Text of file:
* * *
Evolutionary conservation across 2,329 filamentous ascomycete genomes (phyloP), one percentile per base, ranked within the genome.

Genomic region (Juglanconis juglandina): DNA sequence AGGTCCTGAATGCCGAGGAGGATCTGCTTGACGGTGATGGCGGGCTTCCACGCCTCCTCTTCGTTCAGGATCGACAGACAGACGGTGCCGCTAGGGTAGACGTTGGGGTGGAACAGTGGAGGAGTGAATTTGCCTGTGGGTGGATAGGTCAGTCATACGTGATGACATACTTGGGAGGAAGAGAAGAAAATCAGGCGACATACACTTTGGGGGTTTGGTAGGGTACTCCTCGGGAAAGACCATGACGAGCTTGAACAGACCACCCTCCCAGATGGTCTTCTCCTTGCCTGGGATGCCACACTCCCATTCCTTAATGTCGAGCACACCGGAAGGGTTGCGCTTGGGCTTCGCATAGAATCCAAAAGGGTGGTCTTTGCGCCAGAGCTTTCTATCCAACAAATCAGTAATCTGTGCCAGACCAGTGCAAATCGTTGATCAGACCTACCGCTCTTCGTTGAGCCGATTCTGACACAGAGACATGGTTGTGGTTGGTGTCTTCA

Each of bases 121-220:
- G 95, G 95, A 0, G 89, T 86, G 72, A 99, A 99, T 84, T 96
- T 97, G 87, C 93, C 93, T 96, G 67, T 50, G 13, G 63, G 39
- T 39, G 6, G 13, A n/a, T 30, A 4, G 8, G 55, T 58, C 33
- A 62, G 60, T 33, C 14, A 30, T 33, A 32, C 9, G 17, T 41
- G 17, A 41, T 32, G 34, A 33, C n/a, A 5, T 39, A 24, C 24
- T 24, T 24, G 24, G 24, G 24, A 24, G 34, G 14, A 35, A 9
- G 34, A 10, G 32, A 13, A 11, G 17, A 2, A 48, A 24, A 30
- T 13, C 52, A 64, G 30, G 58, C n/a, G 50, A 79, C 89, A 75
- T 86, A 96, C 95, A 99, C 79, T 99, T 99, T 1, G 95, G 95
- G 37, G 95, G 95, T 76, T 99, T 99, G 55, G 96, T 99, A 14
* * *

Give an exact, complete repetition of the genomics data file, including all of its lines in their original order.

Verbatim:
Evolutionary conservation across 2,329 filamentous ascomycete genomes (phyloP), one percentile per base, ranked within the genome.

Genomic region (Juglanconis juglandina): DNA sequence AGGTCCTGAATGCCGAGGAGGATCTGCTTGACGGTGATGGCGGGCTTCCACGCCTCCTCTTCGTTCAGGATCGACAGACAGACGGTGCCGCTAGGGTAGACGTTGGGGTGGAACAGTGGAGGAGTGAATTTGCCTGTGGGTGGATAGGTCAGTCATACGTGATGACATACTTGGGAGGAAGAGAAGAAAATCAGGCGACATACACTTTGGGGGTTTGGTAGGGTACTCCTCGGGAAAGACCATGACGAGCTTGAACAGACCACCCTCCCAGATGGTCTTCTCCTTGCCTGGGATGCCACACTCCCATTCCTTAATGTCGAGCACACCGGAAGGGTTGCGCTTGGGCTTCGCATAGAATCCAAAAGGGTGGTCTTTGCGCCAGAGCTTTCTATCCAACAAATCAGTAATCTGTGCCAGACCAGTGCAAATCGTTGATCAGACCTACCGCTCTTCGTTGAGCCGATTCTGACACAGAGACATGGTTGTGGTTGGTGTCTTCA

Each of bases 121-220:
- G 95, G 95, A 0, G 89, T 86, G 72, A 99, A 99, T 84, T 96
- T 97, G 87, C 93, C 93, T 96, G 67, T 50, G 13, G 63, G 39
- T 39, G 6, G 13, A n/a, T 30, A 4, G 8, G 55, T 58, C 33
- A 62, G 60, T 33, C 14, A 30, T 33, A 32, C 9, G 17, T 41
- G 17, A 41, T 32, G 34, A 33, C n/a, A 5, T 39, A 24, C 24
- T 24, T 24, G 24, G 24, G 24, A 24, G 34, G 14, A 35, A 9
- G 34, A 10, G 32, A 13, A 11, G 17, A 2, A 48, A 24, A 30
- T 13, C 52, A 64, G 30, G 58, C n/a, G 50, A 79, C 89, A 75
- T 86, A 96, C 95, A 99, C 79, T 99, T 99, T 1, G 95, G 95
- G 37, G 95, G 95, T 76, T 99, T 99, G 55, G 96, T 99, A 14